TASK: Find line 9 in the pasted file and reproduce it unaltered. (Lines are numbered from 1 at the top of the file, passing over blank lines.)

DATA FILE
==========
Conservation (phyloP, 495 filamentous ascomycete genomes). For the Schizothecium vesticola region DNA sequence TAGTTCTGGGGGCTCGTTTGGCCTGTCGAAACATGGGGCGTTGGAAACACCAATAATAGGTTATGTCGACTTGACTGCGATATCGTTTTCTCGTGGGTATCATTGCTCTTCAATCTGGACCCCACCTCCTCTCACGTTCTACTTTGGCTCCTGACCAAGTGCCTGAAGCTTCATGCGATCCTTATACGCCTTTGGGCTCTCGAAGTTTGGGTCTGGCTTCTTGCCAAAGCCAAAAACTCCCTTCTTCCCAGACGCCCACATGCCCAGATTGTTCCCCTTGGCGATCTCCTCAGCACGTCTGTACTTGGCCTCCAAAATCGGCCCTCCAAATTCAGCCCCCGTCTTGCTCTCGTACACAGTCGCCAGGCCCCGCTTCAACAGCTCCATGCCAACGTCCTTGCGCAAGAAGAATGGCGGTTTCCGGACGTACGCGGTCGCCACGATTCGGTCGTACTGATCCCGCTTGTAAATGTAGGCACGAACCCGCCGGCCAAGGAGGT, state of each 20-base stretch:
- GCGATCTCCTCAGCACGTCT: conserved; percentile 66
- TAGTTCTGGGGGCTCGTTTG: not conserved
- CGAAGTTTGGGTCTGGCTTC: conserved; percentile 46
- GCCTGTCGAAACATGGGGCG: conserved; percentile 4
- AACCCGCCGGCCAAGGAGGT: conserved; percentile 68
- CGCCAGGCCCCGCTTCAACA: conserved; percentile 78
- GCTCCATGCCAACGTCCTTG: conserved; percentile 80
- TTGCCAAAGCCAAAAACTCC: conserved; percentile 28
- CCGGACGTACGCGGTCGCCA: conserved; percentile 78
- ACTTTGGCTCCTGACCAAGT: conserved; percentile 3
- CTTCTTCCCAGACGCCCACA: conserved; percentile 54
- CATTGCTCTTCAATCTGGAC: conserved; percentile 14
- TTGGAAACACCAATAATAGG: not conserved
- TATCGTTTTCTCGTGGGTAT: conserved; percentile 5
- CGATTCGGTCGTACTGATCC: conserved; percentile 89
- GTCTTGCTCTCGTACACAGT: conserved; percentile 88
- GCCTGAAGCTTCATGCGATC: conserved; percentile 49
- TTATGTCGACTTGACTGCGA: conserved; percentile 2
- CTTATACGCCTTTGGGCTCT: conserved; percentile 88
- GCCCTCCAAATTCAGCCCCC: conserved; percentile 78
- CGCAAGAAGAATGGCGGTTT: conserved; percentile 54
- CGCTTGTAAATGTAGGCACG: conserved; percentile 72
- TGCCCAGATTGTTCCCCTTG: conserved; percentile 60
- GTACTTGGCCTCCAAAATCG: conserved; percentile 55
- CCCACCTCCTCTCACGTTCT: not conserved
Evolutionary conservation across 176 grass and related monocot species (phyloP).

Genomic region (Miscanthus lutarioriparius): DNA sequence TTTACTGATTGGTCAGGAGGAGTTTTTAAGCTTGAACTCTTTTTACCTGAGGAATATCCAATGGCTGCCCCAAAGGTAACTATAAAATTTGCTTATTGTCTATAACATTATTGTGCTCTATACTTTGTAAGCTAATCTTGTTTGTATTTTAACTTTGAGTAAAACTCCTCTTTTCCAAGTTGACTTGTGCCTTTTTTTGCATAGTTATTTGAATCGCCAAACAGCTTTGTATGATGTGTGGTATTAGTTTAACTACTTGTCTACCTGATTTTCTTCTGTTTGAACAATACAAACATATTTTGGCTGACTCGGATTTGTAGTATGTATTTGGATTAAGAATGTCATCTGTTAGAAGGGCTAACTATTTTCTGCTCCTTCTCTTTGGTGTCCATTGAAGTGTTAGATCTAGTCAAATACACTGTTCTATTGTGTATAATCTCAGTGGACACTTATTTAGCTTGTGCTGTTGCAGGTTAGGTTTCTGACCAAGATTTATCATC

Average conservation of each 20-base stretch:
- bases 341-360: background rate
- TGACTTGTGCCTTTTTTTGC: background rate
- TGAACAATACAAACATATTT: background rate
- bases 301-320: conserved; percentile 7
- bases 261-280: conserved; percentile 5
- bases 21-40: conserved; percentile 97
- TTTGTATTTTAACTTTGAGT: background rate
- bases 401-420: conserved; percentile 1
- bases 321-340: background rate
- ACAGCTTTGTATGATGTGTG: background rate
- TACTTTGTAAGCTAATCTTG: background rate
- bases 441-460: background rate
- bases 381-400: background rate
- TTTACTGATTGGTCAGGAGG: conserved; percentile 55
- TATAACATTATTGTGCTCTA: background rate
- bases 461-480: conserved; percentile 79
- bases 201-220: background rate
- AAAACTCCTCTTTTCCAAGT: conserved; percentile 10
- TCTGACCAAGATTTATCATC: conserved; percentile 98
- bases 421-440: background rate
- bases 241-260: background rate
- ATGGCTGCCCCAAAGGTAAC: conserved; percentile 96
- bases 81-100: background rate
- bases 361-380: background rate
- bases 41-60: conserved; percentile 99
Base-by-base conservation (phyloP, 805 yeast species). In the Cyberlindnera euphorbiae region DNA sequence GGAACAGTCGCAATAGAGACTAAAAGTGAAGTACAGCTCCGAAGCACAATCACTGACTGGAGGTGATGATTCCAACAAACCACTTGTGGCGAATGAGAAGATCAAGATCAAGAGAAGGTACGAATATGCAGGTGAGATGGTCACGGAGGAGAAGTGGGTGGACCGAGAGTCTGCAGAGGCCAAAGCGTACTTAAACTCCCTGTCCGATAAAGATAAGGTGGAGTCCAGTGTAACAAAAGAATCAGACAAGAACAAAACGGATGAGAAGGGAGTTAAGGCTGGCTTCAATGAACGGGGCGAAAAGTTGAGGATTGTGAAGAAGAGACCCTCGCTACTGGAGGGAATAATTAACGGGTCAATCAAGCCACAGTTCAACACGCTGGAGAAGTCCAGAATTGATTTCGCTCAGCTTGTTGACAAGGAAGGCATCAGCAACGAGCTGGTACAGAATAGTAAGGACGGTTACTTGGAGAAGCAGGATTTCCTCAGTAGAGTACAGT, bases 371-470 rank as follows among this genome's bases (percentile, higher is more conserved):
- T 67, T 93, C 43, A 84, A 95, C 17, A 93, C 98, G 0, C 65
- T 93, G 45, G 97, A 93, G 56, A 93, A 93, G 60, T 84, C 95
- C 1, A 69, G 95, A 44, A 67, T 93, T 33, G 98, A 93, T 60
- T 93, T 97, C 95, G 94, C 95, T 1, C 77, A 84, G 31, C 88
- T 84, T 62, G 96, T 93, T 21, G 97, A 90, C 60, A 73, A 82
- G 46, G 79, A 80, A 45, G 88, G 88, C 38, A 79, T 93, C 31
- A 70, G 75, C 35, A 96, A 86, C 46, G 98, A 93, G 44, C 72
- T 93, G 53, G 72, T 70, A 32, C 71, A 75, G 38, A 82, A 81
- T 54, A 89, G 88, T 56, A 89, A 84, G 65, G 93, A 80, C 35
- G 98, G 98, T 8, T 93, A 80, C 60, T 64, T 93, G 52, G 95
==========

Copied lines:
- TTGCCAAAGCCAAAAACTCC: conserved; percentile 28